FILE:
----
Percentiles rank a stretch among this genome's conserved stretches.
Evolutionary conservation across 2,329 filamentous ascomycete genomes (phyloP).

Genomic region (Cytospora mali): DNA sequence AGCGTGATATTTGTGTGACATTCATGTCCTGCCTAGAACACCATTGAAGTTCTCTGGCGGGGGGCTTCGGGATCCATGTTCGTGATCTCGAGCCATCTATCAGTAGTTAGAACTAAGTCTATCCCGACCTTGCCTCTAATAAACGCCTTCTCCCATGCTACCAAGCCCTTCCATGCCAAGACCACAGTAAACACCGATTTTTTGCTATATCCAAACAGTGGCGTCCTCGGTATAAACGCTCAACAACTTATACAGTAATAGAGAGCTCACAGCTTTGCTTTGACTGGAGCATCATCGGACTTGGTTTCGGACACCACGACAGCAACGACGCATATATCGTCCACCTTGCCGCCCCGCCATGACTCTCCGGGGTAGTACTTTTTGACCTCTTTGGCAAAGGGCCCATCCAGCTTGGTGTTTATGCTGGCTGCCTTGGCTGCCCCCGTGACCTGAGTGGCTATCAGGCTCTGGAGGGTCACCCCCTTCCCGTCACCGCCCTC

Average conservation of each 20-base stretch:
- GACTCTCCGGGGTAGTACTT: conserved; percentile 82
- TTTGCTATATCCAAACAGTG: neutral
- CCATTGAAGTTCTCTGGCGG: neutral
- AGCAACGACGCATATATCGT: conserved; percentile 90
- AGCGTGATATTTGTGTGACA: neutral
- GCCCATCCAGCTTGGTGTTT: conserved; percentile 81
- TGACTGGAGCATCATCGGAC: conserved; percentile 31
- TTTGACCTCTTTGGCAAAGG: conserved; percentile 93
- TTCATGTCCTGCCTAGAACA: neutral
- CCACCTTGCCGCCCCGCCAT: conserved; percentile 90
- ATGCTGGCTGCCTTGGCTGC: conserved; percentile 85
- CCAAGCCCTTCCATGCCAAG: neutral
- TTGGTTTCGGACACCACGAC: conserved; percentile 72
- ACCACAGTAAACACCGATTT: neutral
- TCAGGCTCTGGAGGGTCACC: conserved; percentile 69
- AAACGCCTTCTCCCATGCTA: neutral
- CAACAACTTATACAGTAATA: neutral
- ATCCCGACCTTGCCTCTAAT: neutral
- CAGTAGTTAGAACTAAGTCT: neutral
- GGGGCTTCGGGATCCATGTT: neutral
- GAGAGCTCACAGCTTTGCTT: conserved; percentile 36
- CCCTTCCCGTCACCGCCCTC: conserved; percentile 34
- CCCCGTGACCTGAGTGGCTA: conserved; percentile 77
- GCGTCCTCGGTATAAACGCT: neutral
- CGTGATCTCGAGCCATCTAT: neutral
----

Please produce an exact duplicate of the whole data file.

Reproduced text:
Percentiles rank a stretch among this genome's conserved stretches.
Evolutionary conservation across 2,329 filamentous ascomycete genomes (phyloP).

Genomic region (Cytospora mali): DNA sequence AGCGTGATATTTGTGTGACATTCATGTCCTGCCTAGAACACCATTGAAGTTCTCTGGCGGGGGGCTTCGGGATCCATGTTCGTGATCTCGAGCCATCTATCAGTAGTTAGAACTAAGTCTATCCCGACCTTGCCTCTAATAAACGCCTTCTCCCATGCTACCAAGCCCTTCCATGCCAAGACCACAGTAAACACCGATTTTTTGCTATATCCAAACAGTGGCGTCCTCGGTATAAACGCTCAACAACTTATACAGTAATAGAGAGCTCACAGCTTTGCTTTGACTGGAGCATCATCGGACTTGGTTTCGGACACCACGACAGCAACGACGCATATATCGTCCACCTTGCCGCCCCGCCATGACTCTCCGGGGTAGTACTTTTTGACCTCTTTGGCAAAGGGCCCATCCAGCTTGGTGTTTATGCTGGCTGCCTTGGCTGCCCCCGTGACCTGAGTGGCTATCAGGCTCTGGAGGGTCACCCCCTTCCCGTCACCGCCCTC

Average conservation of each 20-base stretch:
- GACTCTCCGGGGTAGTACTT: conserved; percentile 82
- TTTGCTATATCCAAACAGTG: neutral
- CCATTGAAGTTCTCTGGCGG: neutral
- AGCAACGACGCATATATCGT: conserved; percentile 90
- AGCGTGATATTTGTGTGACA: neutral
- GCCCATCCAGCTTGGTGTTT: conserved; percentile 81
- TGACTGGAGCATCATCGGAC: conserved; percentile 31
- TTTGACCTCTTTGGCAAAGG: conserved; percentile 93
- TTCATGTCCTGCCTAGAACA: neutral
- CCACCTTGCCGCCCCGCCAT: conserved; percentile 90
- ATGCTGGCTGCCTTGGCTGC: conserved; percentile 85
- CCAAGCCCTTCCATGCCAAG: neutral
- TTGGTTTCGGACACCACGAC: conserved; percentile 72
- ACCACAGTAAACACCGATTT: neutral
- TCAGGCTCTGGAGGGTCACC: conserved; percentile 69
- AAACGCCTTCTCCCATGCTA: neutral
- CAACAACTTATACAGTAATA: neutral
- ATCCCGACCTTGCCTCTAAT: neutral
- CAGTAGTTAGAACTAAGTCT: neutral
- GGGGCTTCGGGATCCATGTT: neutral
- GAGAGCTCACAGCTTTGCTT: conserved; percentile 36
- CCCTTCCCGTCACCGCCCTC: conserved; percentile 34
- CCCCGTGACCTGAGTGGCTA: conserved; percentile 77
- GCGTCCTCGGTATAAACGCT: neutral
- CGTGATCTCGAGCCATCTAT: neutral